08th Mar2019

‘Under the Moon: A Catwoman Tale’ Review (DC Ink)

by Dean Fuller

Written by Lauren Myracle | Art by Isaac Goodhart | Format: Paperback, 208pp | Published by DC Ink

under-moon-catwoman-cover

Once upon a time DC Comics were quite the innovators. Usually at the forefront of advances in the industry, be it the first limited series, prestige format comics, mature theme material, even web comics. They’ve usually dipped their toes in the pond before everyone else. In more recent years that all died away somewhat as the industry has become increasingly conservative, publishing only books that, to their mind, will sell to their primary audience. So, when DC announced it was attempting to again increase that audience by creating two new imprints, it felt like the old DC again. Everything needs new blood once in a while, or it will just wither away, and that’s why we have the two new DC imprints, DC Ink and DC Zoom.

The first book I have taken a look at is Under the Moon: A Catwoman Tale from the DC Ink imprint, which is aimed at the 13-17 year age group, and a primarily female one at that. Reviewing these titles is obviously a tad trickier, as I am trying to read them as their target audience would , not as the curmudgeonly middle aged man I really am. So, Under the Moon is an origin tale of sorts for a Selina Kyle that most will not really recognise. This is a 14 year old Selina, living at home with an uninterested mother and abusive stepfather, and going to Gotham High. Yep, in mainstream comic continuity this certainly isn’t, but more an attempt to build a Selina that is relatable to today’s kids. She’s angry, alienated, weary of her life, and searching for something better. If that doesn’t hook today’s teens I don’t know what will.

Under the Moon is divided thematically into three sections, the first being ‘The Dark’. This is where we first meet Selina and appreciate her situation, and where we get to see the first time she develops that connection to, and affection for, cats. It takes a tragedy to start her down a certain path. Also worth noting is a certain teen Bruce Wayne pops up in a sort of guest star capacity as a fellow student at Gotham High. His presence never overwhelms the book but is certainly always a strong background player. By the end of ‘The Dark’ Selina has decided to run away from home, and gives herself the runaway nickname of Catgirl.

The real meat of the book comes in the second chapter titled, as you would expect, ‘the Light’. We see Selina transition from a homeless runaway and amateur thief thinking she can get by on her own, to a strong young girl who finds friendship and companionship, but at the cost of setting her on a certain path. Her friends are street kids, though all have their own reasons for being there, but criminals too. Selina ends up helping out with the theft of a priceless book, and only too late realises it is held at Wayne Manor, and she is stealing from Bruce. Not so easy to switch off morality after all a guilty Selina finds. The final chapter, ‘Under The Bright White Moon’, provides a resolution of sorts as Selina continues to evolve into Catgirl, but is the weakest chapter of all for me. A little too rushed, with too little resolved to be a satisfactory ending.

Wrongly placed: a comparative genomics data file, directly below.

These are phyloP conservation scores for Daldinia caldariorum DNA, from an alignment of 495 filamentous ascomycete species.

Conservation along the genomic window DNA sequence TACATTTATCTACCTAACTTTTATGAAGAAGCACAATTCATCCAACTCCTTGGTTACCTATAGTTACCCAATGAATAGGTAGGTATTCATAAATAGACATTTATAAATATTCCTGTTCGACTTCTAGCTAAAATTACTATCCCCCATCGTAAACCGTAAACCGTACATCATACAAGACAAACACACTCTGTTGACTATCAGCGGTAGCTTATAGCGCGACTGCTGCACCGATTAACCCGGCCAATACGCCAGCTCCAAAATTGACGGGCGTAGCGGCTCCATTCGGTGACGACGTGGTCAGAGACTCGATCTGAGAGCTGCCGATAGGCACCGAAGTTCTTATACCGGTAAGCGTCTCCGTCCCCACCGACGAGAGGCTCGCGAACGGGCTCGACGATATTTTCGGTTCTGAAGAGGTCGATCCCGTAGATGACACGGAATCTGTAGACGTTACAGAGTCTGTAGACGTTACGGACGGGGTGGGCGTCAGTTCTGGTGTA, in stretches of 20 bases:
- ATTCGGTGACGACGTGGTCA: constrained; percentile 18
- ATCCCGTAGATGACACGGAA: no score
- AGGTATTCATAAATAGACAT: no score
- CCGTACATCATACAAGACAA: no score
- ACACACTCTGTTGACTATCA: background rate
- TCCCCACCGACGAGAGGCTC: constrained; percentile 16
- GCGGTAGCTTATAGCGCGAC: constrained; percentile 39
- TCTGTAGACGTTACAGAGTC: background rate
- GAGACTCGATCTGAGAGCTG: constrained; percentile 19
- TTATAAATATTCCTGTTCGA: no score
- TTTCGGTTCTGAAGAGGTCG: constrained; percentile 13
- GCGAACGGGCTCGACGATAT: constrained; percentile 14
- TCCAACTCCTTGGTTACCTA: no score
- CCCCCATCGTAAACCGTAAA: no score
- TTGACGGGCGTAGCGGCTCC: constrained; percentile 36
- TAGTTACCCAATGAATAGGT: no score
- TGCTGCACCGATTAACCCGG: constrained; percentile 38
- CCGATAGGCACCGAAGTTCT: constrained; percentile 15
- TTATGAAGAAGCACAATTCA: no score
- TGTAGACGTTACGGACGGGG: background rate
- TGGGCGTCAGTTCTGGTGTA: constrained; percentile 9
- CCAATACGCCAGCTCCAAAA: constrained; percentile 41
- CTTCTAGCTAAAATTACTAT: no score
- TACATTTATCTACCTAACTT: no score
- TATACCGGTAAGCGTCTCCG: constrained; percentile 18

On balance, not a bad entry into the Young Adult Market. I know Lauren Myracle is an established author in that field, and I imagine she was writing to a certain brief from DC, so the book is probably a mish mash of author and company combined, leading to the feeling of unevenness. I think Myracle did a good job of trying to establish a very well known character as something new, someone relatable, and she made Selina feel as though she was made to be written as that disaffected 14 year old. I found some plot points a bit of a stretch, such as a teen Bruce Wayne at a public high school, and some dialogue seemed almost amateurish as though the author was trying a little too hard to be hip. The washed, two tone artwork by Isaac Goodhart was very good, easy to follow layouts and nice, clean lines. Slightly vanilla to my eyes, but perfect for the market the book is aimed at.

I would say Under the Moon: A Catwoman Tale was a good read, rather than a great one, but I also think it does the job both publisher and author wanted, to establish a teen Selina as a relatable character for the Young Adult market, and keeping the superhero aspect of her character firmly in the background. A costume doesn’t define her, her fight and spirit does. Who can’t identify with that?

I suspect we’ll be seeing a lot more of Lauren Myracle’s Selina.

*** 3/5

Under the Moon: A Catwoman Tale will be available from DC Ink on May 7th 2019. You can pre-order it now on Amazon.

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